I think fit is key. You can look damn good in a pair of boots, some jeans, and a button up of some sort, if it fits well. I wear a suit to work M-Th, so on the weekends, I like to go casual. I generally wear jeans and tee shirts. But the jeans fit perfectly and are either a dark wash or grey. And the tee shirts are nicely fitting, solid color, soft cotton vee necks (but not treandy deep vees). I think I look good, even though it's very casual.

    Or, if you want to dress up a bit without getting the "interviewing" questions, you could also try wearing a waistcoat/vest and/or a casual tie (rough looking wool, knit) with a tie bar or clip.

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  • shad0w4life
    replied
    I work in oil and gas and I wear suits all the time, no one really says a thing here now. Also I honestly couldn't care less what someone wearing new balance shoes around the office had to tell me about dressing up; Or about anything in the gym for that matter. I've got enough compliments from women and higher ups at work to know it looks good, and I don't really care what random guys at work think.

    I do understand what you're talking about, we had folks from Houston come up here and "Dressed up" for our meetings and honestly they came off as slobs, just terrible fitting cheap looking clothes, heck I remember some initials on the shirt sleeve as well..vibrant blue on white, not a subtle colour for that added touch. I recall my trips to Houston as well being extremely casual once we realized that is wasn't all like the Galleria
    Last edited by greg_s; March 14, 2013, 05:33 PM.

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  • Ian619
    replied
    Originally posted by Nmoore View Post
    Alright, here's a question for all of you with more experience than me.

    How does one improve their style if they work in an environment where a suit is not common or necessary and would actually be seen as a bit stuffy if worn? I work in an O&G firm and many engineers come to work in boots and jeans and those outdoor fishing shirts (the ones with the nifty flap in the back...you know for "venting"). If you're dressed up you get questions like "hey who you interviewing with today?". My typical attire is dress pants or khaki's, dress shoes, and a dress button-up or polo. Every time I look at these lists of essential wardrobe pieces it's centered around jackets and suits. I own two suits and those are for church and the Christmas party (oh...and interviews...). I also live in the South where a suit will get HOT and is not a useful item of clothing. Heck even a sweater is mostly not used around here. The majority of friends who grew up here in Houston don't even own a winter coat. What for? Those two days out of the year it's below 30? Stay inside.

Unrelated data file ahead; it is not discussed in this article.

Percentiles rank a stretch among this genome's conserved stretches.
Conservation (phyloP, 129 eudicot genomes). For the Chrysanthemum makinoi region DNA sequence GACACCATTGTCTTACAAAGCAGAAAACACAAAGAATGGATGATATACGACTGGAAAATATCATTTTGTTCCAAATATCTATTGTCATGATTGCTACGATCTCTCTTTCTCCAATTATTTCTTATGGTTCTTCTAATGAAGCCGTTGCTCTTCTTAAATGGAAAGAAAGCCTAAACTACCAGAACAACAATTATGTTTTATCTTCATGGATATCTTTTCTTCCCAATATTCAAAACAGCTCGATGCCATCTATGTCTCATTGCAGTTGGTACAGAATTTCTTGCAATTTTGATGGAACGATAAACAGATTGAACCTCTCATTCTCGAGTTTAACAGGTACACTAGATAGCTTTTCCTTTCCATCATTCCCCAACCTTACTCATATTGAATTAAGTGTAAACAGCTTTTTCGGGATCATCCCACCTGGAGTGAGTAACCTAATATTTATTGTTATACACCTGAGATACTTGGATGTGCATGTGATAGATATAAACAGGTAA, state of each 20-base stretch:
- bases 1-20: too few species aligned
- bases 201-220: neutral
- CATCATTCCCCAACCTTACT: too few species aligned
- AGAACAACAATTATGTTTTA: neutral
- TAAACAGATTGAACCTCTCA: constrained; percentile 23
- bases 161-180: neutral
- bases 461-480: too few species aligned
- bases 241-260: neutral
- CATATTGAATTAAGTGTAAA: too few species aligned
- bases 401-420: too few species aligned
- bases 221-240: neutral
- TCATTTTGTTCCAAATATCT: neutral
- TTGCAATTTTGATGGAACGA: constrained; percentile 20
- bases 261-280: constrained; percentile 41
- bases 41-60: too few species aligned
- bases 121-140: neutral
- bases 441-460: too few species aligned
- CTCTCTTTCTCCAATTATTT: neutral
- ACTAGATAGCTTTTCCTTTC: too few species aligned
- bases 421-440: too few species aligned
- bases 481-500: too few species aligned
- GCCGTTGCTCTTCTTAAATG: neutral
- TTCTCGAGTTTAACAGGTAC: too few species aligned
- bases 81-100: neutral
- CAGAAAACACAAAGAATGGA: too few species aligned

So how do feel about style sans suit and tie or jacket?
    My thoughts are "f--- them..." I work in a business casual office as well which leans more casual (polos = the norm) and this year I said screw it and started wearing ties and blazers every day and yeah I got the "job interview today?" "are clients coming in today?" type comments for the first month or so, but eventually everyone got used to it and the comments are all positive now.

    On the heat part of it, that I can't really say because I just started this pretty recently myself. I'm trying to find some unstructured sportcoats that I like to be able to continue when the weather warms up. Otherwise just remember fit is king. Well fitting chinos and a button up shirt (sleeves rolled up if needed), nice shoes and belt and you'll still stand out versus the crowd.

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  • Nmoore
    replied
    This is an issue that doesn't get much attention. It seems more and more folks are interested in moving back to classic style of the 30-40's. Now we're seeing more people in the public eye dressing like dandies, etc.
    I don't work in an environment that requires to be suited up everyday. So what about the people that this type of clothing is completely unnecessary and in fact would make me look like a shmuck to most of the people I work with? I need good information and examples of how to enhance my looks but not have to suit up.
    Maybe it all comes down to fit? Maybe if you're not wearing a suit the fit of you shirt is the single most important part of your look now because it will so very visible. Maybe it all comes down to that. What do you think?

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  • Vicious49
    replied
    My wife just moved up here from Houston. The 'winter coats' she owned were pitiful. They wouldn't have kept her warm in our winters. She didn't even realize they made much warmer coats since they don't even sell them down there.

    I would say throw on a thin sweater for the chilly mornings. Or you could always go suspenders and bowtie. No one can think you're going to an interview in a bowtie, but you will look more dressed up